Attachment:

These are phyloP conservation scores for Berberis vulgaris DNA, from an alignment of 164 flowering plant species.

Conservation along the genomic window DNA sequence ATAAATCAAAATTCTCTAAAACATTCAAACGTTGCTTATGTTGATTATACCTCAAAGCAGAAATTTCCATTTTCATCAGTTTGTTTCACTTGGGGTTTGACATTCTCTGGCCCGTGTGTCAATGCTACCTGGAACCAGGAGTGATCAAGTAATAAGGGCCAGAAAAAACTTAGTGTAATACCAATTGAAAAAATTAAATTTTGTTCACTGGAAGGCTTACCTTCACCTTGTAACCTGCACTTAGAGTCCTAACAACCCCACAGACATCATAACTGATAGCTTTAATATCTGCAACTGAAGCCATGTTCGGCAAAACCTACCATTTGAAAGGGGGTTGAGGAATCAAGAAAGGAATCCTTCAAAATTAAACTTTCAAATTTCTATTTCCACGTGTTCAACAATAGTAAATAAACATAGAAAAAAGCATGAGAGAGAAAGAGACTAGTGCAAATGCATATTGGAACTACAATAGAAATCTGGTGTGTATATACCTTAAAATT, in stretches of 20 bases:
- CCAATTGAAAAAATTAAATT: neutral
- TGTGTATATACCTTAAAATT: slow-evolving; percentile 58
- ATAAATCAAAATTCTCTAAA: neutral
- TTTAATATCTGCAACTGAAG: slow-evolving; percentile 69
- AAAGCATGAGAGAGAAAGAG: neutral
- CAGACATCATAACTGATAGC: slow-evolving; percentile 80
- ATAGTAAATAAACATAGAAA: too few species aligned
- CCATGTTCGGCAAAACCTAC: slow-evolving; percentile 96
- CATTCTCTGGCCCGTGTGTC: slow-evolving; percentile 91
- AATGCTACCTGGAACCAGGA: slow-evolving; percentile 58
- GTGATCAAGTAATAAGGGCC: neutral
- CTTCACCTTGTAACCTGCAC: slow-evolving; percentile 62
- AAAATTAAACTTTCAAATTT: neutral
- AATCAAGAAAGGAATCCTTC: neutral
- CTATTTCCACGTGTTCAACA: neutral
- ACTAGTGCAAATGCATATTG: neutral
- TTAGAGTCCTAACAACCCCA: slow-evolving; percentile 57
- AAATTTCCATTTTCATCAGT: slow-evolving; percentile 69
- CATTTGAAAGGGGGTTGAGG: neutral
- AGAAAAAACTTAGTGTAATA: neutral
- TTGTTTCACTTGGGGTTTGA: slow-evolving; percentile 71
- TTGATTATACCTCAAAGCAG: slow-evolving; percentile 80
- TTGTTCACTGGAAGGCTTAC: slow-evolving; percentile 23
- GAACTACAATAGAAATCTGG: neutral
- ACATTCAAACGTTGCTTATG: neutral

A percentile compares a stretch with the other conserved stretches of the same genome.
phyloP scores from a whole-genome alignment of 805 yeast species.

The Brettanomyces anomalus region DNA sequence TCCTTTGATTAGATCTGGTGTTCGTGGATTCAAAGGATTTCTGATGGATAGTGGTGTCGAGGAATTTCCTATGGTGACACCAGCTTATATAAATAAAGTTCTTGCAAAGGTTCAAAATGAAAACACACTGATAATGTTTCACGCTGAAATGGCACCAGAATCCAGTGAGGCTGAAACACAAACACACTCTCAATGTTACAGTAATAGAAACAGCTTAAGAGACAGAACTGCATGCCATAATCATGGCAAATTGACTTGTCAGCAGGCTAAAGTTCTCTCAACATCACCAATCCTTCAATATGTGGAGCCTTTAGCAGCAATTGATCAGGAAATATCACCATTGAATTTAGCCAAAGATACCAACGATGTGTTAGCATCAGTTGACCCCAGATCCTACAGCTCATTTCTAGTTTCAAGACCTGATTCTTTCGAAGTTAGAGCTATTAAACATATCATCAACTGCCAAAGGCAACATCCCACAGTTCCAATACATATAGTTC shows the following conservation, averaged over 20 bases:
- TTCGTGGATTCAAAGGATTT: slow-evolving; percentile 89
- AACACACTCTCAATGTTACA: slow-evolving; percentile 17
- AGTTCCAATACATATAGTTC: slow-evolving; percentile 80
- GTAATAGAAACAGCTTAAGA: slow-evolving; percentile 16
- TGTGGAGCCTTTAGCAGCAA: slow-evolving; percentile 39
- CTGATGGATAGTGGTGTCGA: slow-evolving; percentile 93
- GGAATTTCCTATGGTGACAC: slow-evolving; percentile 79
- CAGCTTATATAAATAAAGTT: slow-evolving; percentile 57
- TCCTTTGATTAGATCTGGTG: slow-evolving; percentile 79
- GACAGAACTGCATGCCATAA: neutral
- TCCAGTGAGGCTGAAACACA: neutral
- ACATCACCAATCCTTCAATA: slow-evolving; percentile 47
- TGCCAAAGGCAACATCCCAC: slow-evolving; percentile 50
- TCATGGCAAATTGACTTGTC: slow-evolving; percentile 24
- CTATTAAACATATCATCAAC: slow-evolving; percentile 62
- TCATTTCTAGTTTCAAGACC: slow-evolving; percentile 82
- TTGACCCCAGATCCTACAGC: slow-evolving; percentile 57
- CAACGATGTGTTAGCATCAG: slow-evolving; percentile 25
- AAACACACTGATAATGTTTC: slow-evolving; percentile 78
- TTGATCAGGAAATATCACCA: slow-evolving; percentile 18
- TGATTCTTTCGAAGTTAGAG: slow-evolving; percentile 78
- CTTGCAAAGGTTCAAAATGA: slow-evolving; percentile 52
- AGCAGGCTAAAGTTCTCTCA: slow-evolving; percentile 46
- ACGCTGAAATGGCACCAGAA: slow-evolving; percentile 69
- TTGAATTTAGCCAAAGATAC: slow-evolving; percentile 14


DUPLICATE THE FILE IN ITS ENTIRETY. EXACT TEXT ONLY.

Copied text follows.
These are phyloP conservation scores for Berberis vulgaris DNA, from an alignment of 164 flowering plant species.

Conservation along the genomic window DNA sequence ATAAATCAAAATTCTCTAAAACATTCAAACGTTGCTTATGTTGATTATACCTCAAAGCAGAAATTTCCATTTTCATCAGTTTGTTTCACTTGGGGTTTGACATTCTCTGGCCCGTGTGTCAATGCTACCTGGAACCAGGAGTGATCAAGTAATAAGGGCCAGAAAAAACTTAGTGTAATACCAATTGAAAAAATTAAATTTTGTTCACTGGAAGGCTTACCTTCACCTTGTAACCTGCACTTAGAGTCCTAACAACCCCACAGACATCATAACTGATAGCTTTAATATCTGCAACTGAAGCCATGTTCGGCAAAACCTACCATTTGAAAGGGGGTTGAGGAATCAAGAAAGGAATCCTTCAAAATTAAACTTTCAAATTTCTATTTCCACGTGTTCAACAATAGTAAATAAACATAGAAAAAAGCATGAGAGAGAAAGAGACTAGTGCAAATGCATATTGGAACTACAATAGAAATCTGGTGTGTATATACCTTAAAATT, in stretches of 20 bases:
- CCAATTGAAAAAATTAAATT: neutral
- TGTGTATATACCTTAAAATT: slow-evolving; percentile 58
- ATAAATCAAAATTCTCTAAA: neutral
- TTTAATATCTGCAACTGAAG: slow-evolving; percentile 69
- AAAGCATGAGAGAGAAAGAG: neutral
- CAGACATCATAACTGATAGC: slow-evolving; percentile 80
- ATAGTAAATAAACATAGAAA: too few species aligned
- CCATGTTCGGCAAAACCTAC: slow-evolving; percentile 96
- CATTCTCTGGCCCGTGTGTC: slow-evolving; percentile 91
- AATGCTACCTGGAACCAGGA: slow-evolving; percentile 58
- GTGATCAAGTAATAAGGGCC: neutral
- CTTCACCTTGTAACCTGCAC: slow-evolving; percentile 62
- AAAATTAAACTTTCAAATTT: neutral
- AATCAAGAAAGGAATCCTTC: neutral
- CTATTTCCACGTGTTCAACA: neutral
- ACTAGTGCAAATGCATATTG: neutral
- TTAGAGTCCTAACAACCCCA: slow-evolving; percentile 57
- AAATTTCCATTTTCATCAGT: slow-evolving; percentile 69
- CATTTGAAAGGGGGTTGAGG: neutral
- AGAAAAAACTTAGTGTAATA: neutral
- TTGTTTCACTTGGGGTTTGA: slow-evolving; percentile 71
- TTGATTATACCTCAAAGCAG: slow-evolving; percentile 80
- TTGTTCACTGGAAGGCTTAC: slow-evolving; percentile 23
- GAACTACAATAGAAATCTGG: neutral
- ACATTCAAACGTTGCTTATG: neutral

A percentile compares a stretch with the other conserved stretches of the same genome.
phyloP scores from a whole-genome alignment of 805 yeast species.

The Brettanomyces anomalus region DNA sequence TCCTTTGATTAGATCTGGTGTTCGTGGATTCAAAGGATTTCTGATGGATAGTGGTGTCGAGGAATTTCCTATGGTGACACCAGCTTATATAAATAAAGTTCTTGCAAAGGTTCAAAATGAAAACACACTGATAATGTTTCACGCTGAAATGGCACCAGAATCCAGTGAGGCTGAAACACAAACACACTCTCAATGTTACAGTAATAGAAACAGCTTAAGAGACAGAACTGCATGCCATAATCATGGCAAATTGACTTGTCAGCAGGCTAAAGTTCTCTCAACATCACCAATCCTTCAATATGTGGAGCCTTTAGCAGCAATTGATCAGGAAATATCACCATTGAATTTAGCCAAAGATACCAACGATGTGTTAGCATCAGTTGACCCCAGATCCTACAGCTCATTTCTAGTTTCAAGACCTGATTCTTTCGAAGTTAGAGCTATTAAACATATCATCAACTGCCAAAGGCAACATCCCACAGTTCCAATACATATAGTTC shows the following conservation, averaged over 20 bases:
- TTCGTGGATTCAAAGGATTT: slow-evolving; percentile 89
- AACACACTCTCAATGTTACA: slow-evolving; percentile 17
- AGTTCCAATACATATAGTTC: slow-evolving; percentile 80
- GTAATAGAAACAGCTTAAGA: slow-evolving; percentile 16
- TGTGGAGCCTTTAGCAGCAA: slow-evolving; percentile 39
- CTGATGGATAGTGGTGTCGA: slow-evolving; percentile 93
- GGAATTTCCTATGGTGACAC: slow-evolving; percentile 79
- CAGCTTATATAAATAAAGTT: slow-evolving; percentile 57
- TCCTTTGATTAGATCTGGTG: slow-evolving; percentile 79
- GACAGAACTGCATGCCATAA: neutral
- TCCAGTGAGGCTGAAACACA: neutral
- ACATCACCAATCCTTCAATA: slow-evolving; percentile 47
- TGCCAAAGGCAACATCCCAC: slow-evolving; percentile 50
- TCATGGCAAATTGACTTGTC: slow-evolving; percentile 24
- CTATTAAACATATCATCAAC: slow-evolving; percentile 62
- TCATTTCTAGTTTCAAGACC: slow-evolving; percentile 82
- TTGACCCCAGATCCTACAGC: slow-evolving; percentile 57
- CAACGATGTGTTAGCATCAG: slow-evolving; percentile 25
- AAACACACTGATAATGTTTC: slow-evolving; percentile 78
- TTGATCAGGAAATATCACCA: slow-evolving; percentile 18
- TGATTCTTTCGAAGTTAGAG: slow-evolving; percentile 78
- CTTGCAAAGGTTCAAAATGA: slow-evolving; percentile 52
- AGCAGGCTAAAGTTCTCTCA: slow-evolving; percentile 46
- ACGCTGAAATGGCACCAGAA: slow-evolving; percentile 69
- TTGAATTTAGCCAAAGATAC: slow-evolving; percentile 14